Sturdy Positioning with High Sensitivity GPS Sensors Under Adverse Conditions

Sturdy Positioning with High Sensitivity GPS Sensors Under Adverse Conditions

Abstract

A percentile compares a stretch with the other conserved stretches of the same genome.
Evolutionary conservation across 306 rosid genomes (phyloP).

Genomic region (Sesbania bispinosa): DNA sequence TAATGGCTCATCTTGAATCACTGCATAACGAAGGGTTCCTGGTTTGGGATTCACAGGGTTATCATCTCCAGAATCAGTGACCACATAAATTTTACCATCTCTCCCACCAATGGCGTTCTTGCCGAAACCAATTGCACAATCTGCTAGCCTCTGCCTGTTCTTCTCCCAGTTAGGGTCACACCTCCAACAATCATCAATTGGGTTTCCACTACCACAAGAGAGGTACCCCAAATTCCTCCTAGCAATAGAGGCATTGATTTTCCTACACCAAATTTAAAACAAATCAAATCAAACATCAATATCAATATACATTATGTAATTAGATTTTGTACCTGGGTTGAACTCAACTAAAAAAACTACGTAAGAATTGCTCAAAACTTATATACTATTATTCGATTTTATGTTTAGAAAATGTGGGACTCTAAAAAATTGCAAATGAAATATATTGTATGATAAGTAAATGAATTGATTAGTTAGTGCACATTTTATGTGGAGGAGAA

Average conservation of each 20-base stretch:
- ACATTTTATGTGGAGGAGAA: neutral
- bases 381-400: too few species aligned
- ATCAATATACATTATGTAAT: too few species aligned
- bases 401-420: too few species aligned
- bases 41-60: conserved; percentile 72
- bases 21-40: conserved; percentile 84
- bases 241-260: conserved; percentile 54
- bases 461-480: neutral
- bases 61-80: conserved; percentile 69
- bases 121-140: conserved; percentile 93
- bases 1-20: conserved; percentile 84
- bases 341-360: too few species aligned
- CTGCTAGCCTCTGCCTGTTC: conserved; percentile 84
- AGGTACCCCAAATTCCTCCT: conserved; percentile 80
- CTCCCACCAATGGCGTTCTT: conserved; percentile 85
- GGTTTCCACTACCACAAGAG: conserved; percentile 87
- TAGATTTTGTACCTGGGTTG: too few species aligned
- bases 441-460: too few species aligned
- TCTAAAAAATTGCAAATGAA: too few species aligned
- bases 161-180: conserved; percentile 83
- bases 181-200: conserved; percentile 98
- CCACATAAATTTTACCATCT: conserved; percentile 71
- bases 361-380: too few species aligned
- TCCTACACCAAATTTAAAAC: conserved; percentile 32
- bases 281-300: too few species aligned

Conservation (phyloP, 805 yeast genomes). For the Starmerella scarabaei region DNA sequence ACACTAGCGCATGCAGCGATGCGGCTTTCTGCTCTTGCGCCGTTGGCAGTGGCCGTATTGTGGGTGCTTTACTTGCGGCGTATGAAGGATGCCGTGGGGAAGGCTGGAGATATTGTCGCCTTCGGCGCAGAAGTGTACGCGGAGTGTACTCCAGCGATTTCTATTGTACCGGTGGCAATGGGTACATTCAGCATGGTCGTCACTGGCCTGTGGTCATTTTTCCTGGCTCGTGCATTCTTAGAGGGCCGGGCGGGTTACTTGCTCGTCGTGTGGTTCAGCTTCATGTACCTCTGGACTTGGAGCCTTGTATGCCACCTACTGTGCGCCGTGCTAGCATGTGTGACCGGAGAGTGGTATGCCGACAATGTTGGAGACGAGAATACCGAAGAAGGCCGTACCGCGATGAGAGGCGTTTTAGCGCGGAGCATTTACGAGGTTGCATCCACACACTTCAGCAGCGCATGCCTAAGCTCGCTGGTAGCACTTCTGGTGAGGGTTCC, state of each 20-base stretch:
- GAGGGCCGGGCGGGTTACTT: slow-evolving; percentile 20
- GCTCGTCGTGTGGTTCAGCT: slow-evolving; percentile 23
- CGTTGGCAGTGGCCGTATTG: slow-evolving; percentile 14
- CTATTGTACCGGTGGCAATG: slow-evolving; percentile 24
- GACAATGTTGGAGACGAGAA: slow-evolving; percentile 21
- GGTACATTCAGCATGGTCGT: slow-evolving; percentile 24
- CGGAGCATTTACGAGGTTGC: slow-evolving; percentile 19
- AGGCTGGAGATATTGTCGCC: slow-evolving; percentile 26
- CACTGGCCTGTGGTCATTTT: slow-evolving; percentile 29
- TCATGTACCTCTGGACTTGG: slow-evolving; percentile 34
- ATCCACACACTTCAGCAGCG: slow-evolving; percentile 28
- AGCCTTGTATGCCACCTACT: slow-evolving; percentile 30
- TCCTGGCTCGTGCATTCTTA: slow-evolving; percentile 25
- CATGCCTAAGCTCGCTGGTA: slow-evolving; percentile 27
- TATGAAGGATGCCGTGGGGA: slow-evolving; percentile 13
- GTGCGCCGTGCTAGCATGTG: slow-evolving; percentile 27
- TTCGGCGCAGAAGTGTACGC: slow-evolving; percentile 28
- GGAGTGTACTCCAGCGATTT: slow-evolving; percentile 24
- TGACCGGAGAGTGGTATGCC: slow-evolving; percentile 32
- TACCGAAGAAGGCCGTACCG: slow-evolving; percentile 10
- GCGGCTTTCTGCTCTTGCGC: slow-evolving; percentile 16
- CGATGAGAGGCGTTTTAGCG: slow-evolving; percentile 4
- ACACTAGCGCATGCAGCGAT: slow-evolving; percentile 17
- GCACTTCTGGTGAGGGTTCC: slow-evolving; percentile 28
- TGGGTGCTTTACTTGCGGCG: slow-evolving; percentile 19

Sensors 2010, 10, 8332-8347; doi:10.3390/s100908332 OPEN ACCESS sensors ISSN 1424-8220 www.mdpi.com/journal/sensors Article Sturdy Positioning with High Sensitivity GPS Sensors Under Adverse Conditions Klemen Kozmus Trajkovski *, Oskar Sterle and Bojan Stopar University of Ljubljana, Faculty of Civil and Geodetic Engineering, Jamova 2, SI-1000 Ljubljana, Slovenia; E-Mails: oskar.sterle@fgg.uni-lj.si (O.S.); bojan.stopar@fgg.uni-lj.si (B.S.) * Author to whom correspondence should be addressed; E-Mail: klemen.kozmus@fgg.uni-lj.si; Tel.: +386-1-4768-648; Fax: +386-1-4768-545. Received: 8 July 2010; in revised form: 20 August 2010 / Accepted: 20 August 2010 / Published: 3 September 2010 Abstract: High sensitivity GPS receivers have extended the use of GNSS navigation to environments which were previously deemed unsuitable for satellite signal reception. Under adverse conditions the signals become attenuated and reflected. High sensitivity receivers achieve signal reception by using a large number of correlators and an extended integration time. Processing the observation data in dynamic and rapidly changing conditions requires a careful and consistent treatment. Code-based autonomous solutions can cause major errors in the estimated position, due primarily to multipath effects. A custom procedure of autonomous GPS positioning has been developed, boosting the positioning performance through appropriate processing of code and Doppler observations. Besides the common positioning procedures, robust estimation methods have been used